The fantastic animation work is environmental too. As I approached one area, thunder cracked across the sky and it began to rain. It was beautiful to watch, almost like an ancient celluloid movie. As I waded into a marsh, dogs howling, rain pouring down, the sublimated and dreamlike nature of reality was reflected in the fact that all the colours on my screen were bleeding into one. I couldn’t tell what was going on, which I’m sure was also true of my heroic protagonist, waist-deep in mud and blinded by rain. Later in the game, post teleportation, you’ll heave up your guts and collapse. It’s touches like these that make you believe in the suffering of the protagonist, Adam or Eve (depending on which you pick).

Though the game’s initial playtime is relatively short (I’d say between two and six hours depending on certain decisions and just how generally good at this kind of side-scroller you are), there is a wealth of content here and many things which you won’t discover on a first playthrough, such as unique items that offer tactical advantages, hidden enemies and characters, and alternative routes to victory. There are a lot of choices on your way through. After completing the first section of the game, you’ll reach a point where you need to fix your ship by obtaining three Gliders. Each Glider is located in a different section of the map; a forgotten city, an ancient ruin, and a haunted mansion upon a hill. Once you have completed all three of these ‘dungeons’, you’ll be able to try the final assault on the Eternal Castle itself.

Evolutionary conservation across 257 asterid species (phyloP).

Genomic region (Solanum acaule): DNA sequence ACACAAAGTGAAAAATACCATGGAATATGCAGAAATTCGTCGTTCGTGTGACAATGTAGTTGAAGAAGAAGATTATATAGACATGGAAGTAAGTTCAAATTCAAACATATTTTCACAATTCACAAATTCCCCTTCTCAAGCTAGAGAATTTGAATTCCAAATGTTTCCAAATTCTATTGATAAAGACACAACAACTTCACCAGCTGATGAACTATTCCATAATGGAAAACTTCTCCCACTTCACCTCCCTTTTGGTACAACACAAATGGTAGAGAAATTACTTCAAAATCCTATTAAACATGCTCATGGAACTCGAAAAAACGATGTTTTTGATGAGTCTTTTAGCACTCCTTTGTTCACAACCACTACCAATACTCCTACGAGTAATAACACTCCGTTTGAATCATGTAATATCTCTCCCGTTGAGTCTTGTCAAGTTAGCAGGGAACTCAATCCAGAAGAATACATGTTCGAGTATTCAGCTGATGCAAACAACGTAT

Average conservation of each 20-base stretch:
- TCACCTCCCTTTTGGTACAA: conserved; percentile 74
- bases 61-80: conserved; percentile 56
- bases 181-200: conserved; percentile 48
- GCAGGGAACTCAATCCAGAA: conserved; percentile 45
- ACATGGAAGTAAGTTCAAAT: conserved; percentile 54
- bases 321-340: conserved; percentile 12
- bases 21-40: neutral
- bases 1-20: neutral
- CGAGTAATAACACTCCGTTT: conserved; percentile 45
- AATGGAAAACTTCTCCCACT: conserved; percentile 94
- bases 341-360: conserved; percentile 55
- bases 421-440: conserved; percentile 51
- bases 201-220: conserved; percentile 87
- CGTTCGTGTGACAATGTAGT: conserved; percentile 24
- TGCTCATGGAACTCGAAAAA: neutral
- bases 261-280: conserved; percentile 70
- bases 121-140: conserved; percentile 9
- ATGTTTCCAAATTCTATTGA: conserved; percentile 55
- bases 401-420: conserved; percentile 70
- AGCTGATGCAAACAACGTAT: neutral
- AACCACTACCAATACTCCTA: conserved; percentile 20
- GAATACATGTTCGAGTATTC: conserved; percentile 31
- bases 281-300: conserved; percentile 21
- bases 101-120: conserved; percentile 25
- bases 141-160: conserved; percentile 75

There is an element of genre-blending here. The haunted mansion is very much a nod to Gothic, with an insane organ-playing scientist who seems a cross between Shelley’s iconic Victor Frankenstein and the Phantom of the Opera. There are mutants in the house and horrifying transformations which take place. The ancient ruins are more like a homage to Mad Max, a place where fighting-obsessed zealots have forgotten the true nature of technology and worship the exchange of fists in the arena. It is tied together by the idea of a degenerated humanity living on a post-apocalyptic (and post-AI) Earth. Above and beyond simply merging genres which the creators clearly enjoy and giving players different visuals, however, the three locations mean that if at any point you are stuck on one zone, you can teleport back to your ship and try another. There has already been some discussion on Steam as to what the best order to do the zones in is.